Music Review: Violent Femmes debut, a cult favorite, turns 40 with an expanded new edition


In 1983, Milwaukee trio Violent Femmes released their self-titled debut, an album that would quickly enter the college-rock pantheon for its spirited acoustic punk.

Forty years later, Craft Recordings has released a deluxe edition of the record, in which the cult band turns back the clock to a moment of intense creative output.

“Violent Femmes (Deluxe Edition),” out Friday, is a competent remaster and a brilliantly curated collection of artifacts, with more than a dozen demos, B-sides and live performances. The collection works to capture the band’s energy, humor, and in the live recordings, their intense audience connection.

In the ‘80s, Violent Femmes recorded their debut on the cheap, capturing most of the tracks on the first take. The remaster cleans up their work nicely. Alternate versions of popular favorites such as “Blister in the Sun,” “Gone Daddy Gone,” and “Add It Up” all sound crisp without sacrificing the band’s messy intensity.

The gem of the collection is the live recordings, curated from two 1981 Milwaukee shows and one 1983 New York City performance.

In Violent Femme’s early days, frontman Gordon Gano was a teenager, and therefore could not play at his local Milwaukee clubs. So, the band did the next best thing and honed their craft as street buskers with acoustic instrumentation. The live tracks on “Violent Femmes (Deluxe Edition)” hint at how audience reaction informed their unpredictable, organic sound. No wonder they would later influence bands such as Pixies, Pavement and Nirvana.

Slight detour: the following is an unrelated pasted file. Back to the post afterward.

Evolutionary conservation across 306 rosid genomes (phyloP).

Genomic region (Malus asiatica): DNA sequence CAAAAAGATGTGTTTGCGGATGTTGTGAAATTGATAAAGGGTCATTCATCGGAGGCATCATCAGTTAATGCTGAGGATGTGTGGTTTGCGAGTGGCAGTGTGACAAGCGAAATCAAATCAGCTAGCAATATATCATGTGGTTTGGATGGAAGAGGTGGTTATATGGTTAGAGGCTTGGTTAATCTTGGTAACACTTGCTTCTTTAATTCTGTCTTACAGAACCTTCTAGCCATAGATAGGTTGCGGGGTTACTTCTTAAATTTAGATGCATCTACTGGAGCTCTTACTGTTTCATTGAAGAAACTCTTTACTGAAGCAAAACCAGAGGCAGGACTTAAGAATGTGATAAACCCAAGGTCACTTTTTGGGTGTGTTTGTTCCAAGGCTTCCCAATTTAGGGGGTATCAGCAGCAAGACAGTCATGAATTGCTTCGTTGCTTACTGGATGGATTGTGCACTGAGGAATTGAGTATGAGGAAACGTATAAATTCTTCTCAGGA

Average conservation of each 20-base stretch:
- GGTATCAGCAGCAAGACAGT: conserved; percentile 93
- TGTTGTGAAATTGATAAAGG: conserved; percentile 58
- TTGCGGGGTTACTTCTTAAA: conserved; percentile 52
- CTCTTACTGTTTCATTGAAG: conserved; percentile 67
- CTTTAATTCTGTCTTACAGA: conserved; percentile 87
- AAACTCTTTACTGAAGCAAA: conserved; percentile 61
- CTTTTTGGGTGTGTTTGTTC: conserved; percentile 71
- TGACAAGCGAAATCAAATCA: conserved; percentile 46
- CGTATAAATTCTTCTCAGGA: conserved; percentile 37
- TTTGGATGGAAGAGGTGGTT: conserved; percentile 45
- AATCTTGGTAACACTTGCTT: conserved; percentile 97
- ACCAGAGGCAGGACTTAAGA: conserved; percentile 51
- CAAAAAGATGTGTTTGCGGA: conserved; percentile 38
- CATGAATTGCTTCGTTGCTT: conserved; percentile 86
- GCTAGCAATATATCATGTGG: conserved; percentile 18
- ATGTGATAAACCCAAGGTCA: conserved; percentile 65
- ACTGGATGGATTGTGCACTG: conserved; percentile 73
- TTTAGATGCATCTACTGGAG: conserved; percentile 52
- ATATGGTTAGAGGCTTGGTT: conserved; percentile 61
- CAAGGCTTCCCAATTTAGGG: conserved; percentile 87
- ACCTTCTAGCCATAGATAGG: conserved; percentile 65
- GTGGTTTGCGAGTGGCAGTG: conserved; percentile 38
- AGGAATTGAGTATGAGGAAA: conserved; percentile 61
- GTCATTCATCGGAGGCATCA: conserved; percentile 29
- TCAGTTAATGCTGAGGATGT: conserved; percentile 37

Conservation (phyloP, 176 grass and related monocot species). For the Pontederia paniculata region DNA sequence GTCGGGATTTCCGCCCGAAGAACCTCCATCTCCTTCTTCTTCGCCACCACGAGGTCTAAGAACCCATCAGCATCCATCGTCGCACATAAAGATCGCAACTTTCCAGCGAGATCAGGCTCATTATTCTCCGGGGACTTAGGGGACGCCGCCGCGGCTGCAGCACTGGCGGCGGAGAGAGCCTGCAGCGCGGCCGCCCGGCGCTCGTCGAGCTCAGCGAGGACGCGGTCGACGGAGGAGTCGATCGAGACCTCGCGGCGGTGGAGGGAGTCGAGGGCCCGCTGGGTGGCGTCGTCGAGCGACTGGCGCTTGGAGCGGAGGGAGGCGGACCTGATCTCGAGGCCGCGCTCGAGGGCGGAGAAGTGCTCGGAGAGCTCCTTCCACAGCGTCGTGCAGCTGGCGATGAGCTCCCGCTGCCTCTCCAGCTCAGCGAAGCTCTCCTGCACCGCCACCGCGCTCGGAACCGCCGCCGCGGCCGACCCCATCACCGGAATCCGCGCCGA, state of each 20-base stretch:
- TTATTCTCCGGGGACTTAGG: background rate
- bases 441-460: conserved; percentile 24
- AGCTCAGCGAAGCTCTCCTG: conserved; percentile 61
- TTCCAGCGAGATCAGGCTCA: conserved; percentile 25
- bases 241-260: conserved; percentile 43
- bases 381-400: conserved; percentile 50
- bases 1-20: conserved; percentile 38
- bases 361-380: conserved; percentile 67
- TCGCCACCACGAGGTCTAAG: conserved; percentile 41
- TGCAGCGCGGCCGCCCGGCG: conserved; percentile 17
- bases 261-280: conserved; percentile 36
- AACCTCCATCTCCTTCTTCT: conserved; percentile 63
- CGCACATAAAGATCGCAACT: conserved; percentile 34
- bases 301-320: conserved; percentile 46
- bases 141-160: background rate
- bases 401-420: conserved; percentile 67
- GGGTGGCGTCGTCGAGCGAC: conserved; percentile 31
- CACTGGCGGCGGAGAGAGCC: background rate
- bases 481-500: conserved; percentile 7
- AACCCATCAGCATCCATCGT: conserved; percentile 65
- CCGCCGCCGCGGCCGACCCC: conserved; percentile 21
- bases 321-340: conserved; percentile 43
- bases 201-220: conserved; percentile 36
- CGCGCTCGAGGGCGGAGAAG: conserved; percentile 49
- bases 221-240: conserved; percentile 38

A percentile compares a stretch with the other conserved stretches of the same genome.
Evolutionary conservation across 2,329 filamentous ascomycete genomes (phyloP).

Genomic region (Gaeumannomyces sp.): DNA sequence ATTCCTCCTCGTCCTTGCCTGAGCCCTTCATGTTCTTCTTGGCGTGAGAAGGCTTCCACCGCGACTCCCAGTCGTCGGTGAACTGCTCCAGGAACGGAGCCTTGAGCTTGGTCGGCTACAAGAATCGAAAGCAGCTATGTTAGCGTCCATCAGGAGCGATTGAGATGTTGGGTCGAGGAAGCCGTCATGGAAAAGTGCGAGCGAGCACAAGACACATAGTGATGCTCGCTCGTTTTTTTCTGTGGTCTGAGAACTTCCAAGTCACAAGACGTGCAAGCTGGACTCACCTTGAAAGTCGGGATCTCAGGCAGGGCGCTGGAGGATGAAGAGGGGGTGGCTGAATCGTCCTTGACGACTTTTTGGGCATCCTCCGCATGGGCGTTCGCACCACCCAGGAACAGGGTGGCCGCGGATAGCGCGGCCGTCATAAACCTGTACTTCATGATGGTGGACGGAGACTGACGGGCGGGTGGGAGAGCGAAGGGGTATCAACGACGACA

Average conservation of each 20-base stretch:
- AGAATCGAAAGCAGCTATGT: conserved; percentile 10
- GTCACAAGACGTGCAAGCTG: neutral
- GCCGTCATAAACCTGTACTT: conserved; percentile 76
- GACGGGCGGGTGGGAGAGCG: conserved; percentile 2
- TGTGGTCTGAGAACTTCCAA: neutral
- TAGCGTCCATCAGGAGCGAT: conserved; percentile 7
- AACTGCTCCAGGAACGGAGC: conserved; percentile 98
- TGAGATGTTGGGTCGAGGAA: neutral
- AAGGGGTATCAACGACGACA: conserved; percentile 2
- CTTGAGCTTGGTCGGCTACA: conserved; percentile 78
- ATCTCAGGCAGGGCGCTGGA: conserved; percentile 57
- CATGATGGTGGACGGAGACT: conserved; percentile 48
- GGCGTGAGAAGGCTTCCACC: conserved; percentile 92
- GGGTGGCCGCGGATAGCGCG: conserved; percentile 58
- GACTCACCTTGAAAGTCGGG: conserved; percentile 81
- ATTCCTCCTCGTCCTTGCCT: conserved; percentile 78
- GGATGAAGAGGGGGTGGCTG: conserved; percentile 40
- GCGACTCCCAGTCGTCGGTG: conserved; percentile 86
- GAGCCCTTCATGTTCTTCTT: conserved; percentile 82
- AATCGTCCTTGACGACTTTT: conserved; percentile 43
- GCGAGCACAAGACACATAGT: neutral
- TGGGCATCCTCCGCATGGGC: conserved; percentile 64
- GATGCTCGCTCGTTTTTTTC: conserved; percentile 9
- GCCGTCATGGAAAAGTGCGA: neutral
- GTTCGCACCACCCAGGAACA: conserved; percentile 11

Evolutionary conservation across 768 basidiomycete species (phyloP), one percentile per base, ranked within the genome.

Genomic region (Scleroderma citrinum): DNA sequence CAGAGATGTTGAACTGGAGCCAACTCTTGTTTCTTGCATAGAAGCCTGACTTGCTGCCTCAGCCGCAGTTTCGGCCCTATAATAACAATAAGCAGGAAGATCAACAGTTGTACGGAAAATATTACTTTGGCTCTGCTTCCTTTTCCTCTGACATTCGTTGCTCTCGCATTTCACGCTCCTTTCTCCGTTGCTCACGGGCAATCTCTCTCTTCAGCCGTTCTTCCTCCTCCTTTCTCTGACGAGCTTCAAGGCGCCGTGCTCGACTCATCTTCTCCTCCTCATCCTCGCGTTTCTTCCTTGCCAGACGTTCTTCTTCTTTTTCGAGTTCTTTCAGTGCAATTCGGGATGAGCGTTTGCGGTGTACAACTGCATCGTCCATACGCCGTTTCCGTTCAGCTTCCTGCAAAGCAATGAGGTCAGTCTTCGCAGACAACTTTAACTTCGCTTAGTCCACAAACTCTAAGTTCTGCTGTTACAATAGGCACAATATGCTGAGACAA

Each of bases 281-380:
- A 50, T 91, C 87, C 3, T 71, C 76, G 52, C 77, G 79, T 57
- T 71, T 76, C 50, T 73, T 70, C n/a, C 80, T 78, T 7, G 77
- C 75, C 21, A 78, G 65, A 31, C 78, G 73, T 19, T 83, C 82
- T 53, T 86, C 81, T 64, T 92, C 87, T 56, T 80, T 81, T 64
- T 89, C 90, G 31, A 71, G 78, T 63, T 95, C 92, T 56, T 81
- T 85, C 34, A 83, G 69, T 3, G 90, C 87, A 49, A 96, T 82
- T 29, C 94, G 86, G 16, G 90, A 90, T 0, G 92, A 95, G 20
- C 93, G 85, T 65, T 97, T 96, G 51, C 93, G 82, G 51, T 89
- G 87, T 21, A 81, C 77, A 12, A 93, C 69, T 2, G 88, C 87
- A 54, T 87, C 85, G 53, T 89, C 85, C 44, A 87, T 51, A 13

The performances also highlight Gano’s gift as a storyteller. Between songs, he stirs up the crowd and banters like a standup comedian. Their reaction to the murder ballad “Country Death Song” stands out, accepted not so much as a grisly true crime confessional (as the lyrics suggest) but as a spooky campfire story. It’s met with laughter.

Those who opt for a physical version of “Violent Femmes (Deluxe Edition)” will receive an accompanying book, which features a long essay by Rolling Stone writer David Fricke. It includes interviews with the band and a collection of early, joyful photos of the Femmes in action. The print materials help complete the reissue’s apt documentation of the album’s legacy.

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